And every time their shouts would be unheard; their mother literally deaf and overwhelmed with the challenge of raising four hearing kids in a silent world. And every word they uttered to him would be met with threats and mean glares and even meaner, more evil laughter. Wanting to believe the best, they were convinced of the worst he had to say, and they couldn’t take a chance that he was lying about the bad things he intended to do to everybody else in the family.

Hold on, hold on, so strong, time just carries on.
And all that you thought was wrong is pure again.
You can’t hide forever from the thunder.
Look into the storm and feel the rain.

And every year… EVERY year… was met with doubt and fear and pain and sadness; the reasons of which neither twin would remember for a very long time. But the years rolled on until Evan had forgotten who he was and why he was angry. And Jodie remembered enough to tell him how brave he was, even if it was in a poem her friend had saved to be treasured and read at her memorial service.

* * * * *

“Are you going through with it?” The woman smiled and looked out the window, as if by glancing away she might indicate the whole world rather than just the Forsythia bush outside the office window. And of course the question was really a statement meant to affirm and strengthen.

“I’ve run away too long.” She looked down at her boots; nothing to write home about, as her mother might have said, they were non-descript black, calf-length, and low heeled.

“You haven’t so much run away as run alongside; waiting for a place to grab on and be pulled up. The helping hands have urged you forward and now it’s just one step and hop up to catch hold of the next dear soul in your journey.” She smiled warmly; the acceptance seemed to beam from her like a beacon in a storm.

“And you’re going to keep your name after all?”

“Sort of. It never went with my last name anyway, but it suits in a more Romanized form. Giana, si?”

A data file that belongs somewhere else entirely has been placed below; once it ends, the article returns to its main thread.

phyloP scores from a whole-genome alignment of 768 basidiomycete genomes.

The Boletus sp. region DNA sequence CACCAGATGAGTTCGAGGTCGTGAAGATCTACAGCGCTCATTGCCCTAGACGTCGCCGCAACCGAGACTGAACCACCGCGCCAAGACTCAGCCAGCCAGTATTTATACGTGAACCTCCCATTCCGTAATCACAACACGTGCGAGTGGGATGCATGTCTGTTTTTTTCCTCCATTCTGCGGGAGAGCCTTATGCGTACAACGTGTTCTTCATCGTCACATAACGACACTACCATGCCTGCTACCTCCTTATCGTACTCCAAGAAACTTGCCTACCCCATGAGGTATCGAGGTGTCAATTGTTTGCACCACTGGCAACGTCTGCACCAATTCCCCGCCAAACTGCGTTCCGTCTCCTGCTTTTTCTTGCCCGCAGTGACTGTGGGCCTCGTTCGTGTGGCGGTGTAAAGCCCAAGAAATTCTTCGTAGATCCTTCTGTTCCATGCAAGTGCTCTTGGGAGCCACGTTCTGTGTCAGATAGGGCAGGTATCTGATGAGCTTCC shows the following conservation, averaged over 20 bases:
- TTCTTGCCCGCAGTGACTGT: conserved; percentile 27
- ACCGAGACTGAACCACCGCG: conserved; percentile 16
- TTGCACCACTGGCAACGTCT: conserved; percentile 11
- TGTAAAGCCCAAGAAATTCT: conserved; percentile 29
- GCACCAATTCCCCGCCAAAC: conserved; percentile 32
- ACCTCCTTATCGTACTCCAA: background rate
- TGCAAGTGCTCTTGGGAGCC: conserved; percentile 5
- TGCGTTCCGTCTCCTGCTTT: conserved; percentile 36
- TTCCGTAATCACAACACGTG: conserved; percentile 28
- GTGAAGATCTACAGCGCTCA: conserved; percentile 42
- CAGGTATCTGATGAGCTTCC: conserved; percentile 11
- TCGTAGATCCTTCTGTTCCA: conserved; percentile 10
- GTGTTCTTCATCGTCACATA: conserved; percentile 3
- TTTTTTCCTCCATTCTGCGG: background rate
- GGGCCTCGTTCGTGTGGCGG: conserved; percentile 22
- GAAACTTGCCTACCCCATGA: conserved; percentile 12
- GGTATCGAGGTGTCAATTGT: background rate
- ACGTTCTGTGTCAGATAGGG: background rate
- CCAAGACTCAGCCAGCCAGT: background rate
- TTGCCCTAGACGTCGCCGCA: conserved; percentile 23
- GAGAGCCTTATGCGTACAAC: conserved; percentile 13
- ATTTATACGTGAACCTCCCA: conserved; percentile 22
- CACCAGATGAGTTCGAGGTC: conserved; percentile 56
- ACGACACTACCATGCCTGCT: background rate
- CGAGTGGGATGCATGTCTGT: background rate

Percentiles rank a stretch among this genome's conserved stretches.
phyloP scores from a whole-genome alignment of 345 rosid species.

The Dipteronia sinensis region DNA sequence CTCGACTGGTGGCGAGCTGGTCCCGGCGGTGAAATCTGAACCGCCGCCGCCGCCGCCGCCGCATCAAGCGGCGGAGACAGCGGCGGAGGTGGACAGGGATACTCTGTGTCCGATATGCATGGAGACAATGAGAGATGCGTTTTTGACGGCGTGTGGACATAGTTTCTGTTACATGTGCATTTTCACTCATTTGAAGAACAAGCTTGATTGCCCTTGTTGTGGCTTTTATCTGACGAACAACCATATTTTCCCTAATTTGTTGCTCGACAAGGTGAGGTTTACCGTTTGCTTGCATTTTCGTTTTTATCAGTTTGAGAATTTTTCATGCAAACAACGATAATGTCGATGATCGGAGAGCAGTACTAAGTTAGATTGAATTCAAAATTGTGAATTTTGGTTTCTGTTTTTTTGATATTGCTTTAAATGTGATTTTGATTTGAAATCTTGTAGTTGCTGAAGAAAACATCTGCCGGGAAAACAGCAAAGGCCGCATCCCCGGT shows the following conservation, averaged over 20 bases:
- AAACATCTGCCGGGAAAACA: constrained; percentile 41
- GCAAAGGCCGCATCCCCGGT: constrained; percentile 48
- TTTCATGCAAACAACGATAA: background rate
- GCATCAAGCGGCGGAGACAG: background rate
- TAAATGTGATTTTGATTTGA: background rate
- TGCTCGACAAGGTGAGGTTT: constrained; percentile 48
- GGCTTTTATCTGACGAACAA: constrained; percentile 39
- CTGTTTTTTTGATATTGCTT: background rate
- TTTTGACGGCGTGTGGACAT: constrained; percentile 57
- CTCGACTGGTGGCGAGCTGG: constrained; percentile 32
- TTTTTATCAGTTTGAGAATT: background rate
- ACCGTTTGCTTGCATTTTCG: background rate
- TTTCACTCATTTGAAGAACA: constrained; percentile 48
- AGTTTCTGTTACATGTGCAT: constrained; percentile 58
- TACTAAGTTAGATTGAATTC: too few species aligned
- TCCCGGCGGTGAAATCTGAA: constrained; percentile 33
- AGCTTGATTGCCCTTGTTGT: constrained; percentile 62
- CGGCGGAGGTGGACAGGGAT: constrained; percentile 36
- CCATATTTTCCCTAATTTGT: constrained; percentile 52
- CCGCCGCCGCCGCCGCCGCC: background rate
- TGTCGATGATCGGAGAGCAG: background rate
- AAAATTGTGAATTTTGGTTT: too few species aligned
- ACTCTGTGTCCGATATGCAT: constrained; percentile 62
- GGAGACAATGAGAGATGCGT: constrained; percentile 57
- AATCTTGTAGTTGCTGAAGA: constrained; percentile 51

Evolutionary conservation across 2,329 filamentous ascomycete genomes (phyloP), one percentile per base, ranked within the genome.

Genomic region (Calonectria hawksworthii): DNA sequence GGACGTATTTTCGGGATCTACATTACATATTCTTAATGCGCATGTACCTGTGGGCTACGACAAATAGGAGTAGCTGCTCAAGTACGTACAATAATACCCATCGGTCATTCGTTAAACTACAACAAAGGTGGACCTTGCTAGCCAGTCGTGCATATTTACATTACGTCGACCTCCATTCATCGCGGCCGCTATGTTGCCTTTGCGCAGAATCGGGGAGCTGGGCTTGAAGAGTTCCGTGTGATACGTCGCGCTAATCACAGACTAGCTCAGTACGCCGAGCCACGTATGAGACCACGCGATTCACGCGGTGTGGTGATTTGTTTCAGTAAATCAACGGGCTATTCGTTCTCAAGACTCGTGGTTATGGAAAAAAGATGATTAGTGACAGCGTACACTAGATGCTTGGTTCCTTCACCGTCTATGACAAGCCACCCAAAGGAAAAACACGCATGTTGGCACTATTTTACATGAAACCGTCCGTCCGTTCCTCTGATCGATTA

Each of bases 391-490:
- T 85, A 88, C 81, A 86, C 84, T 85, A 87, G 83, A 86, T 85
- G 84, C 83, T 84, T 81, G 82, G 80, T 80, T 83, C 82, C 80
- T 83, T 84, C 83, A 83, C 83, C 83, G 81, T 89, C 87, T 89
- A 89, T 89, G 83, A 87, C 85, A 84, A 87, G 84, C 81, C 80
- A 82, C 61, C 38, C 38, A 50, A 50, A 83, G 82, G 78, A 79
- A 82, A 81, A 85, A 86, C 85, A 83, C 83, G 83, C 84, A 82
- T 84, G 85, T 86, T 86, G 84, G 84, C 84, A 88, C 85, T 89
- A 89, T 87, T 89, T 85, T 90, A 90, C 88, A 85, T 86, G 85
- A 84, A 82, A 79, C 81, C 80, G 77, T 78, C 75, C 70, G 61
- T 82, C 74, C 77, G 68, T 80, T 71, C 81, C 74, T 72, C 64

The woman hardly spoke any of her father’s native tongue other than a few cute tourist phrases and a few oaths best left unsaid. But Giana Caruso was a lovely name. It may have taken all of her seventy-six years to get to the platform to wait for that train, but she was packed and ready to go, so to speak. Reaching out, not only for the proffered hand up by anyone kind enough to help, but reaching out before the sun faded away in the west.

“I’m so proud of you, Giana. You’re brave.” Her therapist smiled at her with that glow of acceptance and understanding for which we long. She shook her head only slightly, thinking of a little girl whose heart was big and broad and loving and innocent so many years ago. She blinked back a few tears and smiled as well.

“No… “ She paused. Maybe at one time, she might have felt otherwise, but she corrected an old error; perhaps for the last time as she remembered her sister and spoke.

“I wanted to run away so much; fearing that things would never change. But I realize that I’ve always had a reason to be brave. “ She smiled again and shrugged her shoulders as if to say, ‘here goes.’ She stood up and held out her hand in a symbolic gesture. The woman grabbed her hand and pulled her close in a hug.

“I’ll never understand, but you never looked away. You never gave up… “ She sighed; this wouldn’t be the last time they met, but a page had been turned in Giana’s life, so to speak. Smiling, she spoke at last holding Giana at arm’s length.


You wanna run away, run away and you say that it can’t be so.
You wanna look away, look away but you stay cause’ it’s all so close.
When you stand up and hold out your hand.
In the face of what I don’t understand.
My reason to be brave.

composed and performed by
Josh Groban